Faith-Based Ky. Group Sues Over Rejection of 'In God We Trust' Plate

A faith-based conservative group in Kentucky has filed a lawsuit over the state transportation cabinet's rejection of its proposed "In God We Trust" license plate.

In its motion for a summary judgment, Reclaim Our Culture Kentuckiana (ROCK) insisted that its specialty license plate application met all requisite statutory criteria for issuance of the plate but was "improperly denied" nonetheless.

"The Cabinet's purported grounds for the denial are inconsistent with the controlling statutory language and the Cabinet's own prior decisions under this statute are wholly unsupported by the record and are contrary to law," ROCK claimed.

"The denial also – apparently for the first time ever – applies the controlling statute to unconstitutionally discriminate against faith-motivated organizations," the group added. "The Cabinet's erroneous denial must be reversed."

According to its account, ROCK submitted an application for a specialty license plate on Nov. 26, 2007. The proposed plate, which bore the inscription "In God We Trust" embossed over the background of the American flag, would haven been made available to motorists for purchase if it were approved.

On July 11, 2008, however, the Cabinet denied ROCK's application, citing three reasons. First, the Cabinet said it believed the proposed plate does not readily identify the operator of a motor vehicle bearing the plate as a member of ROCK, or a supporter of its work, mission or goals.

Next, the Cabinet recalled how the General Assembly unanimously voted against legislation that would allowed proceeds from the specialty plate to go to ROCK. Notably, however, the General Assembly also did not pass similar legislation that would have created a similar plate without ties to ROCK. While the bill was "reported favorably by the Senate Transportation Committee," it has since been stalled in the Rules Committee.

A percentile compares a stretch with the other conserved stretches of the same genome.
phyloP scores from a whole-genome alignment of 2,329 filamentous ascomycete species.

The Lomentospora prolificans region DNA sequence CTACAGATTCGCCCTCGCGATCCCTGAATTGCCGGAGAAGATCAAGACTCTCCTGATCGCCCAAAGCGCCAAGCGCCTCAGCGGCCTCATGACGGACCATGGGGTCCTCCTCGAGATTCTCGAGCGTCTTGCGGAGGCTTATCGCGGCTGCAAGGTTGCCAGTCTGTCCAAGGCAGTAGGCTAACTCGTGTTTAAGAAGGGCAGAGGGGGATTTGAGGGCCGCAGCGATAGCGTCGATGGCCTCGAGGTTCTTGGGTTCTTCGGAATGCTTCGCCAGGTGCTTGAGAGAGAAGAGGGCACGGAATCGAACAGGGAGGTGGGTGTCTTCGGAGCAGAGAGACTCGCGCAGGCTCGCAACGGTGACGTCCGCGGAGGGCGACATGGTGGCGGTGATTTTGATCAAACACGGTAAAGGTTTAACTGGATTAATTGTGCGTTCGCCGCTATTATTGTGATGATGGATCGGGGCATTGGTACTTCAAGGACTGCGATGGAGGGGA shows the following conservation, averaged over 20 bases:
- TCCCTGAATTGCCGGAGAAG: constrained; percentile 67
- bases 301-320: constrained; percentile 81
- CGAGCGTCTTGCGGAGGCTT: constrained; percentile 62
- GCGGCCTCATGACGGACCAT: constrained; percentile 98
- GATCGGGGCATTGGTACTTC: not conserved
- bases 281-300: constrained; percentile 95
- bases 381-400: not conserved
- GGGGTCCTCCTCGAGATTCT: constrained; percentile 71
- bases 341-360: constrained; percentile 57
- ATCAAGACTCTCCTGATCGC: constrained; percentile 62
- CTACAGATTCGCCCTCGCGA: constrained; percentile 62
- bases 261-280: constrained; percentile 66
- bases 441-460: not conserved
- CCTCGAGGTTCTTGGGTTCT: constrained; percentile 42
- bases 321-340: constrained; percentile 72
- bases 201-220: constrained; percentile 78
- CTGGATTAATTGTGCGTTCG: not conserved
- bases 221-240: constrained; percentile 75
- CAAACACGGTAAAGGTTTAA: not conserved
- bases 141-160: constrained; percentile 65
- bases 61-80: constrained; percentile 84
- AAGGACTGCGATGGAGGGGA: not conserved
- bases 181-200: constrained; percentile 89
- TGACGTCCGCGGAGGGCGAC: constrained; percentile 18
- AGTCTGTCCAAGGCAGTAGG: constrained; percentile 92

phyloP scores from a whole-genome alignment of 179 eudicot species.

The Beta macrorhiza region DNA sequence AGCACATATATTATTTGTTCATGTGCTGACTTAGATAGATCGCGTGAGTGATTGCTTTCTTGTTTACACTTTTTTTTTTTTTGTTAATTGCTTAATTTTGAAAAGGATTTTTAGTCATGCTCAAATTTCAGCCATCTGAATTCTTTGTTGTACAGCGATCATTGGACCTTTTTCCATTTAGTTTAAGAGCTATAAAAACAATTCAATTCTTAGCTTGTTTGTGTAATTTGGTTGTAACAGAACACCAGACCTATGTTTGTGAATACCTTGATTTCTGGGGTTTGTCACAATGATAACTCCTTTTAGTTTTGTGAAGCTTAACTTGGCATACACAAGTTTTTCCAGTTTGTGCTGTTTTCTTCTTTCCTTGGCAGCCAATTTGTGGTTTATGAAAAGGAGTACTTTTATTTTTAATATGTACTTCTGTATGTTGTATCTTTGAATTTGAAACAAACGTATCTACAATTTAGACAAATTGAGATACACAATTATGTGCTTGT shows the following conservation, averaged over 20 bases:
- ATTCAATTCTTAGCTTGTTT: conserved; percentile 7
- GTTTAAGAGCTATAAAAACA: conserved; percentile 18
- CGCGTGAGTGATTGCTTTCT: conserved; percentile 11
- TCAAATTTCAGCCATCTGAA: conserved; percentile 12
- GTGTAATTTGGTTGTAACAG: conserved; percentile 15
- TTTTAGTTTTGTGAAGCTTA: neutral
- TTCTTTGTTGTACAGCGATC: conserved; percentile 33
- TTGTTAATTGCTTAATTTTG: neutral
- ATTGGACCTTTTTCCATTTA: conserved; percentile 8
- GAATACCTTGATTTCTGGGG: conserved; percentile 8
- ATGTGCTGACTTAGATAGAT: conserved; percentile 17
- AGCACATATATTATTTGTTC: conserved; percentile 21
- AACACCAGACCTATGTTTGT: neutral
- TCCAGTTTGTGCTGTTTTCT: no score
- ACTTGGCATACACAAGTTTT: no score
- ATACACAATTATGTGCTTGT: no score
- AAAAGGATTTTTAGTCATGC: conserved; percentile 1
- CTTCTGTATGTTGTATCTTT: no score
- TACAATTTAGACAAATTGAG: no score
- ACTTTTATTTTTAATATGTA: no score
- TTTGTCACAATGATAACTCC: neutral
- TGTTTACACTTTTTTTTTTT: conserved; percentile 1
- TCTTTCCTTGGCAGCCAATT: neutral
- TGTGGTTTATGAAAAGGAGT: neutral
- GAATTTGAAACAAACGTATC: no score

The third reason the Cabinet noted was its concern that ROCK may be promoting a specific faith and/or religious position. It is this third point that ROCK believes its application was denied.

In response to the denial, ROCK decided to take legal action, filing the lawsuit last week that claimed the Cabinet "acted arbitrarily, capriciously, without authority, erroneously, unconstitutionally and/or contrary to law."

While ROCK admits that it is "motivated by Judeo-Christian principles," the group insists that that it does not function to promote a specific religion.

"Promoting the moral principles that are central to a religion is not nearly the same as promoting the religion itself," the group argues.

ROCK says its primary purpose is to "protect communities from the documented harms associated with pornography and sexually-oriented businesses."

The law firm representing the group, Frost Todd Brown, further argues that even if advancement of a particular faith or religion was ROCK's primary purpose, the government should not be permitted to treat religious groups differently from non-religious groups.

"If applications submitted by religious organizations are automatically denied, but applications from non-religious organizations are not, this manifestly violates the guarantee of equal protection under the law because it treats religious organizations differently than other similarly situated organizations," the law firm added.

In addition to seeking a judgment that confirms its claims against the Cabinet, ROCK is also seeking an injunction requiring the Cabinet to grant ROCK's application for a specialty plate based on the requisite statutory criteria laid out in the state constitution.

"[T]he Cabinet's decision clearly cannot be allowed to stand," the group stated, "and ROCK is entitled to judgment as a matter of law."

The civil action suit, dated last Wednesday, was filed in the Franklin Circuit Court of the Commonwealth of Kentucky.

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